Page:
After almost two years of litigation and negotiation that started on November 14, 2016 with an SEC cease and desist administrative proceeding (pdf) before an SEC Administrative Law Judge (ALJ), Alexander Kon submitted an offer of settlement (pdf) that the SEC accepted on May 29th, 2018. This is a very simple case but it is important in that it addresses the legality of incorrectly listing the name of the party that paid for a stock promotion. Also, it addresses the legality of the SEC hearing cases before its own ALJs. The second issue is beyond my legal interest so I encourage the interested reader to read Brenda Hamilton’s blog post on the case.
The facts of the case as contained in the settlement (pdf) are as follows:
1. In early 2014, as part of an effort to increase his company’s (“Issuer A”) stock price, Issuer A’s former CEO (the “Former CEO”) retained Kon to disseminate information about Issuer A.
2. Kon possessed an email list and various websites through which he touted microcap stocks. Oftentimes, Kon hired other promoters to help distribute touts.
3. After various email exchanges and phone calls between the Former CEO and Kon, they agreed that for $25,000, Kon would run a marketing campaign on Issuer A stock on April 14, 2014 via four websites that Kon operated: 1)
007stockchat.com; 2) awesomestocktips.com; 3) otcfire.com; and 4) pennystockspy.com.
4. Kon and the Former CEO interacted with each other to both organize the promotional campaign and to make arrangements for payment for the campaign. The $25,000 payment to Kon was effected via wire transfer by the Former CEO and was in response to an invoice Kon sent directly to the Former CEO. However, despite Kon interacting exclusively with the Former CEO, sending the invoice directly to the Former CEO, and receiving payment from a transaction effected by the Former
CEO, Kon determined that the disclaimer for each of the touts on the four websites would note that Kon received money from “third party Casey Cummings.” Moreover,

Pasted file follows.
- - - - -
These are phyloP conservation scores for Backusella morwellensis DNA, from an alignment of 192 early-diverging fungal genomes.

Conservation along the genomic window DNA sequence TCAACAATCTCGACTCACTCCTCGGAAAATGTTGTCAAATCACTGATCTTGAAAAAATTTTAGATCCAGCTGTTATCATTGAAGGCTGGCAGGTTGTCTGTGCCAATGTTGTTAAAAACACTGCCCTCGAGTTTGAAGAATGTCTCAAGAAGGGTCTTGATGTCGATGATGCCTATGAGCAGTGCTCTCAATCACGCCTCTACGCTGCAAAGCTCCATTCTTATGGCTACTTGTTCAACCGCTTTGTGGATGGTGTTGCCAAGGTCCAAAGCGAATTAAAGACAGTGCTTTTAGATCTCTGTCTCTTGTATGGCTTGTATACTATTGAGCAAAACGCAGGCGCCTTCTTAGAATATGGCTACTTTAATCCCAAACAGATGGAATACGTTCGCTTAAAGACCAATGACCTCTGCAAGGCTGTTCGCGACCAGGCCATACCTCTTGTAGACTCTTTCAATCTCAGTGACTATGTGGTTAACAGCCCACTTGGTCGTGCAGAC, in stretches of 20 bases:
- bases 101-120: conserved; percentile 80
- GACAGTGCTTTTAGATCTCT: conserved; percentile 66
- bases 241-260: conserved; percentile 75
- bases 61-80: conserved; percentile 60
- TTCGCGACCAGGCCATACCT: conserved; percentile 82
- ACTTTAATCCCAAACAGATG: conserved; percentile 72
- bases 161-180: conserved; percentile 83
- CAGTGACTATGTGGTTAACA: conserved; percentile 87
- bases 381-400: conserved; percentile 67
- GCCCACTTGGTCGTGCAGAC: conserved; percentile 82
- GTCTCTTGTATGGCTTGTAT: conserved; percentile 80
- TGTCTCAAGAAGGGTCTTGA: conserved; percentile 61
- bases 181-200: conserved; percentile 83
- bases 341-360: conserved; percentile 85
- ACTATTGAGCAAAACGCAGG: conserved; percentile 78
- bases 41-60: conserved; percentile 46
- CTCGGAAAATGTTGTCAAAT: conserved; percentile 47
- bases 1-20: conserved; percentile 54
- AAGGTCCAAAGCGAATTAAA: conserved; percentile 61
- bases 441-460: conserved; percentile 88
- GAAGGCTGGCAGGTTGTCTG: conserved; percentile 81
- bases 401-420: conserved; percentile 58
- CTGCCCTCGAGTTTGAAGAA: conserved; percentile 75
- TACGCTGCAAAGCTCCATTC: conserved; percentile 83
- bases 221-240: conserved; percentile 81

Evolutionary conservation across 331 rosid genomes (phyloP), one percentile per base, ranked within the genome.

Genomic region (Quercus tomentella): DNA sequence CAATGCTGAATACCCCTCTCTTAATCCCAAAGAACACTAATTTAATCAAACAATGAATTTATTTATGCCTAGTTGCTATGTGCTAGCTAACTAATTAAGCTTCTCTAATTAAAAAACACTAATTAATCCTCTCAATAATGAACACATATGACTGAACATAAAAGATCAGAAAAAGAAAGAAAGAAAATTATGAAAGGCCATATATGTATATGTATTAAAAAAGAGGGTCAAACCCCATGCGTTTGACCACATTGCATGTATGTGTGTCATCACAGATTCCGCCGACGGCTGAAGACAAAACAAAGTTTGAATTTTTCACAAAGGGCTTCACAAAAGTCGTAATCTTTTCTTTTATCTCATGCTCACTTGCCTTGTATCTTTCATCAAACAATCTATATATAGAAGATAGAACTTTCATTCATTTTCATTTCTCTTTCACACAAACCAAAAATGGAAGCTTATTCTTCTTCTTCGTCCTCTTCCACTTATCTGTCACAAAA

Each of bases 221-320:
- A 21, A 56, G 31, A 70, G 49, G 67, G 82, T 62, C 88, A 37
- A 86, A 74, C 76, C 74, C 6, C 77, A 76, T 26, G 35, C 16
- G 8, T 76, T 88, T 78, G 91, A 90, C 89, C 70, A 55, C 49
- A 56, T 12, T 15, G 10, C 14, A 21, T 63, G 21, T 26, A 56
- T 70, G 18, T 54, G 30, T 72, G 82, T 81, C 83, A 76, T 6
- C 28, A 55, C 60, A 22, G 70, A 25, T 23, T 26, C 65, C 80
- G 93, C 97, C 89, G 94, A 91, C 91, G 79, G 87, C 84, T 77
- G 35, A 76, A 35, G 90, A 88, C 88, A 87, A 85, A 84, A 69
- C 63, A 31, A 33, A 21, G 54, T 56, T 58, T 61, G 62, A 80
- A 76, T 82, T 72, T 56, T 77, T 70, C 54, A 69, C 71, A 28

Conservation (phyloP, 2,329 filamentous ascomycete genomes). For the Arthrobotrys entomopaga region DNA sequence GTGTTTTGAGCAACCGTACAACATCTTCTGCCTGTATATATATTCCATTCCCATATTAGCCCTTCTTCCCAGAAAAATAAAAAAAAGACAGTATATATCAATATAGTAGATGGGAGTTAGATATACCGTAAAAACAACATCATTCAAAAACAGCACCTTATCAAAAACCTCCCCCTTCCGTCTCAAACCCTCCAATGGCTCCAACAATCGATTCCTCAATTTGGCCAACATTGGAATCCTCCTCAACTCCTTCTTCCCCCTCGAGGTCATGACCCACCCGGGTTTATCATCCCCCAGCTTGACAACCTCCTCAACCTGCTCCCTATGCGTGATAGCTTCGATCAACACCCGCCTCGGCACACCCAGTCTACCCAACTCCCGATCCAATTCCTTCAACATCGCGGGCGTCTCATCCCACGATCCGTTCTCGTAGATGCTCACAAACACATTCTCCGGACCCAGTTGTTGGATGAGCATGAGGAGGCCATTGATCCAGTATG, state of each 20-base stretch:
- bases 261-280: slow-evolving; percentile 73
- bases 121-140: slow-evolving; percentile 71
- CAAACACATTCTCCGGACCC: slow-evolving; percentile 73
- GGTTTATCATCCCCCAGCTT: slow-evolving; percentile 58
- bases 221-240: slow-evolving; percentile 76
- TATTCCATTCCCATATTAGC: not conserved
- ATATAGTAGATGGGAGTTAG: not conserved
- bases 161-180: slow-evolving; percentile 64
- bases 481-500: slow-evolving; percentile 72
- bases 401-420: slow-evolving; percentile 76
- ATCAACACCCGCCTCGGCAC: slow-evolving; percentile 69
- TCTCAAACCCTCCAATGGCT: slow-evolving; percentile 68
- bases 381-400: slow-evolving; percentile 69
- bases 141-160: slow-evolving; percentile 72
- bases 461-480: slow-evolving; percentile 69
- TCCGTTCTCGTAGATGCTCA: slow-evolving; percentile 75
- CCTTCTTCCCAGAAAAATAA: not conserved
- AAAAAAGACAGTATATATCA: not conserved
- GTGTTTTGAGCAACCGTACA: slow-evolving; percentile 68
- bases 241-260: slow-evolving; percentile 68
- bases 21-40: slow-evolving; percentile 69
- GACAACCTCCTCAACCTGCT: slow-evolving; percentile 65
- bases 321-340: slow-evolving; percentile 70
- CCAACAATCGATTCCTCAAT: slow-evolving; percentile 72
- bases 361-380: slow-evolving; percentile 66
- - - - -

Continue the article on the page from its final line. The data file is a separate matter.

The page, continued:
Kon was aware that Casey Cummings was the Former CEO’s son, yet did not disclose this in the touts either.”
Brenda Hamilton identified the company (Issuer A) as CannaBusiness Group (CBGI) and the “Former CEO” (more appropriately referred to as the “then-CEO” in my opinion and referred to in that way by Brenda Hamilton), as Michael Cummings.
On the same day that the initial proceeding against Alexander Kon was announced, the SEC announced a settlement with Casey Cummings (pdf).
The violation listed in the SEC settlement with Kon is:
As a result of the conduct described above, Kon willfully violated Section 17(b) of the Securities Act, which prohibits the publication of any notice, circular, advertisement, newspaper, article, letter, investment service, or communication which, though not purporting to offer a security for sale, describes such security for a consideration to be received from an issuer, without fully disclosing the receipt of such consideration and the amount thereof.
The penalty agreed to by Kon and the SEC was a 12 month suspension “from participating in any offering of a penny stock, including: acting as a promoter, finder, consultant …”. Also, Kohn “shall pay disgorgement of $25,000, prejudgment interest of $332, and a civil money penalty of $20,000, for a total of $45,332”.